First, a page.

How To Deal with Plateaus
In the beginning of any fitness or weight-loss journey, the results tend to come quicker. For every effort at eating right and exercising more, it seems that the progress shows. Unfortunately, at some point our bodies put the brakes on this noticeable progress. It’s only natural. Our bodies have ancient survival instincts that kick in to protect ourselves from starvation.
Our bodies like to maintain a stable weight, also known as set-point weight. While the set point can be adjusted, it can take some time to get there. As you lose weight, it can be tempting to cut calories even lower to shed pounds faster. The problem is twofold: First, because your muscle can be used as energy, you’ll lose muscle mass; second, your thyroid will slow down your metabolism. Both situations will lead to reduced weight loss in the long run.
So how do we override these inborn preservation techniques and continue the fitness and weight-loss progress? Try these healthy ways to overcome a weight-loss plateau.
Be brutally honest about food intake. Research shows that people underestimate how many calories they eat and overestimate how many calories they burn during exercise. So, make sure you are tracking EVERYTHING you eat (yes, even that one M&M!) to truly know how many calories you are consuming. It may even be time to break out the measuring spoons and scale to really know what you are consuming in a day.
Adjust your calorie intake. When you lose weight, your metabolism can drop because your body weighs less and therefore requires less calories, or energy. So that calorie count that was set when you began your journey may need to be adjusted to match your body’s new energy demand.
Drink more water. Make sure you are drinking plenty of clean water every day. Remember, your body will often feel hungry when you are even mildly dehydrated. Aim to drink 80-100 ounces (2.35 liters) of water per day plus extra fluids to replace what’s lost during exercise.
Improve food quality. Weight loss is so much more than just calories in versus calories out. If you’ve been accurate in counting your calorie intake but are still squeezing in those processed foods, it may be time to level up! Make sure you are eating only high-quality, whole foods like vegetables, beans, high-fiber fruits, and lean proteins rather than fake “diet” bars and shakes.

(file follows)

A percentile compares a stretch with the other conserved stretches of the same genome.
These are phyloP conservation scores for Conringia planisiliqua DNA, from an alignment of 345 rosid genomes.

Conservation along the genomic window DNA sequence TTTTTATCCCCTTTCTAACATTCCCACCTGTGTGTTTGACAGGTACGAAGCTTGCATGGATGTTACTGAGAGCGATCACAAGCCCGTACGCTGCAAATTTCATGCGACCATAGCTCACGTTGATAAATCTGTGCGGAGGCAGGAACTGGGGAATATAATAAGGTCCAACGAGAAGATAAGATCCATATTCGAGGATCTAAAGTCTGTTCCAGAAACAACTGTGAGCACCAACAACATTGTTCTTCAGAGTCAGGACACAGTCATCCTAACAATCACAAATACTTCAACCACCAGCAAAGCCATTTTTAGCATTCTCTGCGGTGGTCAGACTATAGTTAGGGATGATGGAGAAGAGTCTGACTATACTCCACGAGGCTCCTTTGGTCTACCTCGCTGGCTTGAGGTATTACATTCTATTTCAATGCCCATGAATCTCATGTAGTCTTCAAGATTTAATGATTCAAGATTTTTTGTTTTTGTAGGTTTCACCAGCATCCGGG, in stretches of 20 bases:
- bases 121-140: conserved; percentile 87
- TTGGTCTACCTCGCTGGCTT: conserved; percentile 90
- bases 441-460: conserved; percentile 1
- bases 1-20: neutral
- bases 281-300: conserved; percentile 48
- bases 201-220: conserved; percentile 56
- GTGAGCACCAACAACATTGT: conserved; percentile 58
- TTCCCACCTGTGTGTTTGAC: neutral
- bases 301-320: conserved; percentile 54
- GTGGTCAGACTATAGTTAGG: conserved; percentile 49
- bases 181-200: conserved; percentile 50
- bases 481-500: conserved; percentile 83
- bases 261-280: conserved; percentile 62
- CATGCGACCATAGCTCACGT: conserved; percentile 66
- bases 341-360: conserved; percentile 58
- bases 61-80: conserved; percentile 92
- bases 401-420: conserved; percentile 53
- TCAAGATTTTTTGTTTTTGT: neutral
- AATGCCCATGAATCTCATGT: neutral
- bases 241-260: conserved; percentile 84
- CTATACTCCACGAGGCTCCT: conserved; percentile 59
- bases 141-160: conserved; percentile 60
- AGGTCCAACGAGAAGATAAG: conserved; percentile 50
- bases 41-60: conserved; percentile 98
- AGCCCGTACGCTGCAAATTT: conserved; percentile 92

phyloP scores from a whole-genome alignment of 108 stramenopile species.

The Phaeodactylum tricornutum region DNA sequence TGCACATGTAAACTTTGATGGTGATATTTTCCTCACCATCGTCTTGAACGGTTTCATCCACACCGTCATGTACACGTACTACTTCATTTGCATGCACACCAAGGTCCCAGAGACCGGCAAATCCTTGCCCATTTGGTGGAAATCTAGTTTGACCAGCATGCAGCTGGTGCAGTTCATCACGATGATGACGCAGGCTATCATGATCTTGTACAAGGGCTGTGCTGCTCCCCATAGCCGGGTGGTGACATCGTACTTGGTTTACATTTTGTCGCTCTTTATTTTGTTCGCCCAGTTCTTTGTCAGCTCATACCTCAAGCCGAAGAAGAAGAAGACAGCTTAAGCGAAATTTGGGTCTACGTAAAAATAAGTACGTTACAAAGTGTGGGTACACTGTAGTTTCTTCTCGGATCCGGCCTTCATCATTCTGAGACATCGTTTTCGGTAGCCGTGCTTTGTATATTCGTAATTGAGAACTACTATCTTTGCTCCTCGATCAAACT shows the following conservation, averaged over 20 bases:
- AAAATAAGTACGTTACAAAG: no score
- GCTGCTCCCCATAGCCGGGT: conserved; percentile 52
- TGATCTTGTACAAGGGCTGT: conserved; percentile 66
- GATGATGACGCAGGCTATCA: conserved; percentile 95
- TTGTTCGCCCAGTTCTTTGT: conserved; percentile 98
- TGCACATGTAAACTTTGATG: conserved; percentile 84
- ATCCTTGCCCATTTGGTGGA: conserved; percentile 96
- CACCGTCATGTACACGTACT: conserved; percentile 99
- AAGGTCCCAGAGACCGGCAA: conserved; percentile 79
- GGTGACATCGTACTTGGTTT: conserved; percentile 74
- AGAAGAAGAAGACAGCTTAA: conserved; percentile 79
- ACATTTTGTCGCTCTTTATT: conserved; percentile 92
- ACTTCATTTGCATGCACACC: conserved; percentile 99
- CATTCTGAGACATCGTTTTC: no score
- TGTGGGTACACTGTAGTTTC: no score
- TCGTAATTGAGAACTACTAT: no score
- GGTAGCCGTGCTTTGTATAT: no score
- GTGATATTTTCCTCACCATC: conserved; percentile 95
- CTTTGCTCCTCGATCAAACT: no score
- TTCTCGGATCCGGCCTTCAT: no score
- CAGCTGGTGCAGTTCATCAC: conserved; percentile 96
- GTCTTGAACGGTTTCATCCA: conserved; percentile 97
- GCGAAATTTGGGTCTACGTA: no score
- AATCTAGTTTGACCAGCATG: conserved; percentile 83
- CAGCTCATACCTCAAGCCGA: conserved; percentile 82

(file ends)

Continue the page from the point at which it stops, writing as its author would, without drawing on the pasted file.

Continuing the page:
Try intermittent fasting. Intermittent fasting has been shown to help people lose more weight easily without restricting what they’re eating. Simply don’t eat for 12, 18, 24, or more hours out of the day to give your digestion a break. This forces your body to use its own stored body fat as energy therefore burning off more weight.
Eat more protein. Protein has the highest thermic effect of food. The thermic effect of food simply means the calories it takes for your body to break down that meal during digestion. Breaking down protein requires a lot of energy, therefore increasing the amount of calories burned during digestion.
Change it up. It’s important to routinely change up your workout. Because muscles become familiar with the same workout, your regular routine becomes less effective. In order to reduce body fat, you have to get outside of your comfort zone. High Intensity Interval Training (HIIT) has been proven to burn body fat. Instead of that same old neighborhood jog, try doing speed work at the track, a boot camp class at the gym, or alternate weights and running intervals.
Sleep. Consistently getting a good night’s sleep is paramount to losing body fat because sleep resets your hormones. Just one night of minimal sleep deprivation has been shown to increase insulin resistance, to lead to increased cortisol, and to cause people to overeat by 500 calories the following day. Elevated cortisol levels also lead to more body fat accumulation around the midsection.
Increase muscle mass. Want to burn more calories at rest? Lift (heavy) weights and follow a strength-training program to build muscle. The more muscle you have, the higher your resting metabolic rate. This means more calories burned all day long!
Speak to your doctor. Finally, if you know you’ve been honest about what you eat and are exercising more but your weight is still not budging, you may have hormonal imbalances that could be making it difficult to lose weight. Consult with your doctor to rule out any underlying medical conditions.
Try adding these tips to your lifestyle and you’ll breakthrough that plateau in no time!